To me, “mercy” has always been a throwaway word, overused into gibberish. When Pope Francis first announced an extraordinary jubilee year of mercy, I thought, “Mercy? Why mercy? What does that even mean?”
It was that last question that turned out to be the most important. The problem of this simple, hackneyed word has been gnawing at me until I’ve realized that prising apart its significance for me—both as a recipient and as a giver—is meant to shape this entire year.
Welcome to Mercy on a Monday. For the remainder of this extraordinary jubilee, I will be devoting the first and third Monday of every month to the topic of what it means to practice mercy in the real world. As I type these words, just after Epiphany 2016, already I can tell there are deep oceans waiting to be explored. My goal, as always, is to do that exploration in a thoughtful, practical, way–and as concisely as possible.
Please jump in and comment. Share your own experiences and thoughts. Challenge me, if you think I’m missing something. I want to learn this year, and learning is always better done in community.
“Mercy, I am beginning to realize, is a shortcut to a darned uncomfortable conscience.”
“I’m a word pictures kind of girl, and in the past month, mercy has come to be associated with something soft and cool, pliable, able to bridge the gap between square pegs and round holes. Sarcasm, on the other hand, is a hard, hot slap in the face.”
“If I can’t find it in my heart to give mercy to the person in the world I understand best, how can I hope to give it to people whose perspectives and experiences I cannot understand at all?”
“If I am going to seek to grow in mercy—i.e. ‘entering into the chaos’ of others, of being open-hearted to others—that presupposes a willingness to meet others where they are, rather than forcing them to come to me.”
“When a kid pushes your buttons time and time again (you’ve all got one of these, right?), your heart starts hardening toward them. If you’re not careful, you start expecting the worst from them—and worse, looking for it. And then, when it’s time to discipline, you’ve got all that baggage, and it’s impossible to discipline in love.”
“We are the culture, and if our culture is devoid of mercy, it is because we have made it that way.”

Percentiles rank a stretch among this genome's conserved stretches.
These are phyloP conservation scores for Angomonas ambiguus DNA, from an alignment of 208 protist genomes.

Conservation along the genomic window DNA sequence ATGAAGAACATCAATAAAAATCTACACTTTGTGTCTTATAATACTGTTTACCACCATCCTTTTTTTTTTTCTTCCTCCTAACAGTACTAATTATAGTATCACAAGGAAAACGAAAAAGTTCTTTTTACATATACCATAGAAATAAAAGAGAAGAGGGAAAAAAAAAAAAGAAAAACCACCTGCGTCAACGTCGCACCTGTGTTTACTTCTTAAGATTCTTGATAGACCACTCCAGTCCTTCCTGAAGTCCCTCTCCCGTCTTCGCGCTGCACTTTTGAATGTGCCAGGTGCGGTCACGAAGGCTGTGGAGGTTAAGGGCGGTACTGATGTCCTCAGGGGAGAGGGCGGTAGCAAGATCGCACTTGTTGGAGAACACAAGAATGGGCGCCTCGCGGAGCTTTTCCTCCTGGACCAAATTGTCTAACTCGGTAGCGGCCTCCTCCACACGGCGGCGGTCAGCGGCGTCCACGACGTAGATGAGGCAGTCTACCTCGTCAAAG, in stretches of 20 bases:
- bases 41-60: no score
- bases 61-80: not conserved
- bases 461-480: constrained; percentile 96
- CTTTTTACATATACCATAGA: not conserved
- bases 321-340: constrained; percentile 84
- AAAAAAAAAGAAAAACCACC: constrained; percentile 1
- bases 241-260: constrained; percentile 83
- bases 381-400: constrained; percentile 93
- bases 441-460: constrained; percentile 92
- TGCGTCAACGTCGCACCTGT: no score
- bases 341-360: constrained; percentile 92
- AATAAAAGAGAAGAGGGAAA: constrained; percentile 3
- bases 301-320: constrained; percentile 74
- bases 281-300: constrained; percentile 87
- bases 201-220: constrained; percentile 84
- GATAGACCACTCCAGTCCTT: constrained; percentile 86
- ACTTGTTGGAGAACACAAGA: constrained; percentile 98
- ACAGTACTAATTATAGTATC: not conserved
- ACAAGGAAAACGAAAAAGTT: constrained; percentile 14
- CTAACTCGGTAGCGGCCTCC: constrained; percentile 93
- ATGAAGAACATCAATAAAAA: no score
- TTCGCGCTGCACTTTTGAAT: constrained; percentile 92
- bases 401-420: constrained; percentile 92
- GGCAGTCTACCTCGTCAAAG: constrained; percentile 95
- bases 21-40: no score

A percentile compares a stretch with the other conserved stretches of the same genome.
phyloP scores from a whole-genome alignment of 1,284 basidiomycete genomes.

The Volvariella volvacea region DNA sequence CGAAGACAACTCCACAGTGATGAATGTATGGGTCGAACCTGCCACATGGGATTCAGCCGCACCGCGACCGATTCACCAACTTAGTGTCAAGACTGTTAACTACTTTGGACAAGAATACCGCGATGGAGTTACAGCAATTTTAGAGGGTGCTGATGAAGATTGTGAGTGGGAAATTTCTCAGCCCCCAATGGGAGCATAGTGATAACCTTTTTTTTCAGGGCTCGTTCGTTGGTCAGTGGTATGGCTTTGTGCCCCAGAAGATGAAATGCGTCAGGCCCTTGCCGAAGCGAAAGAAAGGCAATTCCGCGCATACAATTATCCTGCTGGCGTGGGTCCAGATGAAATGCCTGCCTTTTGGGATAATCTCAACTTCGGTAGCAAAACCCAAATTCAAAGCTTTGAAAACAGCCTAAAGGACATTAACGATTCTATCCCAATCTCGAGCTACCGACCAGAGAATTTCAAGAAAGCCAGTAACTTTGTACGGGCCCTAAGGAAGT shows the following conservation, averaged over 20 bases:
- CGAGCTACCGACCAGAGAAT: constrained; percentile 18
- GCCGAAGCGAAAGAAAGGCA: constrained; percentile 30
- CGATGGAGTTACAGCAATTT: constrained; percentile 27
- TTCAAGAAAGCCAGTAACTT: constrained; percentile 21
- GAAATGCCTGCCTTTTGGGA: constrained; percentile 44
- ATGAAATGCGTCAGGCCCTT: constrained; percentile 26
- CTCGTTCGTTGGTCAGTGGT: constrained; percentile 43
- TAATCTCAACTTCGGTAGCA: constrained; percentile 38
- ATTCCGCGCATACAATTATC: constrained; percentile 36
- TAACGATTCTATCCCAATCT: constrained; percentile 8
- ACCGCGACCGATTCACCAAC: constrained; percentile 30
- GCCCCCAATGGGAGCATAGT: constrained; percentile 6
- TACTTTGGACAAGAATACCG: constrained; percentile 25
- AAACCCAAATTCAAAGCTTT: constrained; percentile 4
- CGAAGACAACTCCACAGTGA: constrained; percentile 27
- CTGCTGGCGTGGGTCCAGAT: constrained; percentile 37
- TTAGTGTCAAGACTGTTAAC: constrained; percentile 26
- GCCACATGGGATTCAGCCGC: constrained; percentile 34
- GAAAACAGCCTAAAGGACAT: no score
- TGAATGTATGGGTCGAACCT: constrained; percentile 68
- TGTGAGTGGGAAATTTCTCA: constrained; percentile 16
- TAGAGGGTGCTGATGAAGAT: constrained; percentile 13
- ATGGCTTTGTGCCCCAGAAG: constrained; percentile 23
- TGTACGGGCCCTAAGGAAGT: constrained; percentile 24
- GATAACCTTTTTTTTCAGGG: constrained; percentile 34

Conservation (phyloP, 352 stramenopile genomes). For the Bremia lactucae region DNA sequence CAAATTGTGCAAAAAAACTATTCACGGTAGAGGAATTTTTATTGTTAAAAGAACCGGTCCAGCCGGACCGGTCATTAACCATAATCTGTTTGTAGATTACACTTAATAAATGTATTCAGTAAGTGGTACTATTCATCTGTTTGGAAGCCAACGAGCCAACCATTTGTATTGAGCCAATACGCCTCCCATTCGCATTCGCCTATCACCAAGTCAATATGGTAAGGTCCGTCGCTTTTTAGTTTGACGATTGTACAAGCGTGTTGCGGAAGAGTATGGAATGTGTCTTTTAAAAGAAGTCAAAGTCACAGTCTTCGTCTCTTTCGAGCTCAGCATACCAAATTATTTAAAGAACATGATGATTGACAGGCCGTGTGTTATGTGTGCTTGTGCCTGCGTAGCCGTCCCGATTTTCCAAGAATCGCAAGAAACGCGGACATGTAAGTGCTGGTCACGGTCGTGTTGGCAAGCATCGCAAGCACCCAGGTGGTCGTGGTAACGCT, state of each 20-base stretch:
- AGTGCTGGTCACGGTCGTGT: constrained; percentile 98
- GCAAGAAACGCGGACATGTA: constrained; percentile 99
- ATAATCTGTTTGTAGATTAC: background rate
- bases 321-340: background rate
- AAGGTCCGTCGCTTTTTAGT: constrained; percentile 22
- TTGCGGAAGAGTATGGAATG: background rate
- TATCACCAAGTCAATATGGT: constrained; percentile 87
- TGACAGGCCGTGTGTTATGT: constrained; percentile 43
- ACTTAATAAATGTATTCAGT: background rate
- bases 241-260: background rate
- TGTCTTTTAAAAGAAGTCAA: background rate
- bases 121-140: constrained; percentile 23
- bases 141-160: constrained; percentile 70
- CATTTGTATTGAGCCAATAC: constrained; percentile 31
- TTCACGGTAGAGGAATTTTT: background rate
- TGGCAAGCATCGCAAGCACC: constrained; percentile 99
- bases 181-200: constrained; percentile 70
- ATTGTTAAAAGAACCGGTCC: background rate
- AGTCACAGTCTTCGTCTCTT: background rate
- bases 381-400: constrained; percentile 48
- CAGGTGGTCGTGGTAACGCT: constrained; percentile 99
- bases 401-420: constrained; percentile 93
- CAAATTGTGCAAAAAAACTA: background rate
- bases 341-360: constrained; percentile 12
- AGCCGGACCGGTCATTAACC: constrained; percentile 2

“For the past nine years, Julianna has been quietly living out a much simpler form of mercy, right under my nose. And I never even realized it.”
“The thing about good deeds—and probably the reason certain Christian denominations are so suspicious of considering “works” a vital component of salvation—is that when you do good things, you tend to get really, really self-aware about it. You get this warm glow of self-congratulatory satisfaction, as if you can actually feel your halo expanding.”
“Too often our society as a whole or individuals within it make clear, by their words and actions, that some violations of human dignity place the offender irrevocably beyond redemption. And if we as Christians, and Catholics in particular, are going to be serious about this extraordinary jubilee year of mercy, we have to wrestle with the reality that this isn’t how God would have us approach life’s hardest questions.”
“It was exactly the the thing I’ve always (to be perfectly frank) dreaded about making eye contact with the homeless people: the need to have a conversation. I want to help. But an introvert hates trying to connect to new people anyway, and what can I possibly say to this man, who survives with almost none of the things I consider to be basic necessities?”
“Mercy doesn’t have to be wrapped in solemnity and constrained by knowledge of the world’s suffering. Sometimes mercy can be, well…fun.”
“That whole evening, I watched Julianna fling herself into the void with reckless, joyous abandon. She doesn’t worry about conventions or scruples. She doesn’t worry about the fact that she doesn’t know somebody’s name—she just goes, ‘Oh! Hi! What’s your name?’”
“…in retrospect, I realize that his choice to extend mercy was the single most effective discipline he could have imposed. Because I knew I deserved punishment, and escaping it made me so very aware of the need to be better.”
“To Instruct the uneducated, including oneself, and to recognize ones lack of knowledge and to refrain from instruction when necessary.”
“The thing that has stuck with me, this whole week, was that this woman knew nothing at all about me. She gave herself permission to be accuser, judge, jury, and executioner, with no defense allowed.”
“Sometimes it doesn’t make any sense to add my own words to the clutter in the blogosphere, because other people have said it so well.”
“Why do I give myself permission to self-flagellate for things I can neither control nor would ever dream of holding against anyone else?”
“We need to rethink the meaning of “visit the sick”. There are ways to help a family overwhelmed by illness—even the petty kind that lasts a month and doesn’t threaten anyone’s life–without exposing yourself to the same illness.”
“I get so tired of being asked to arbitrate ‘he hit/kicked/pinched me’ or ‘he won’t give me the fill-in-the-blank.’ Because a hit was almost always provoked by the victim at the end of a long escalation, and you can never tell who actually fired the first shot.”
“For better and for worse (and it really is both), we are an interconnected world now, and we need to recognize that and start participating in finding solutions. War probably isn’t the answer. Diplomacy might not work, either. But mercy? Mercy just might put a dent in the carnage.”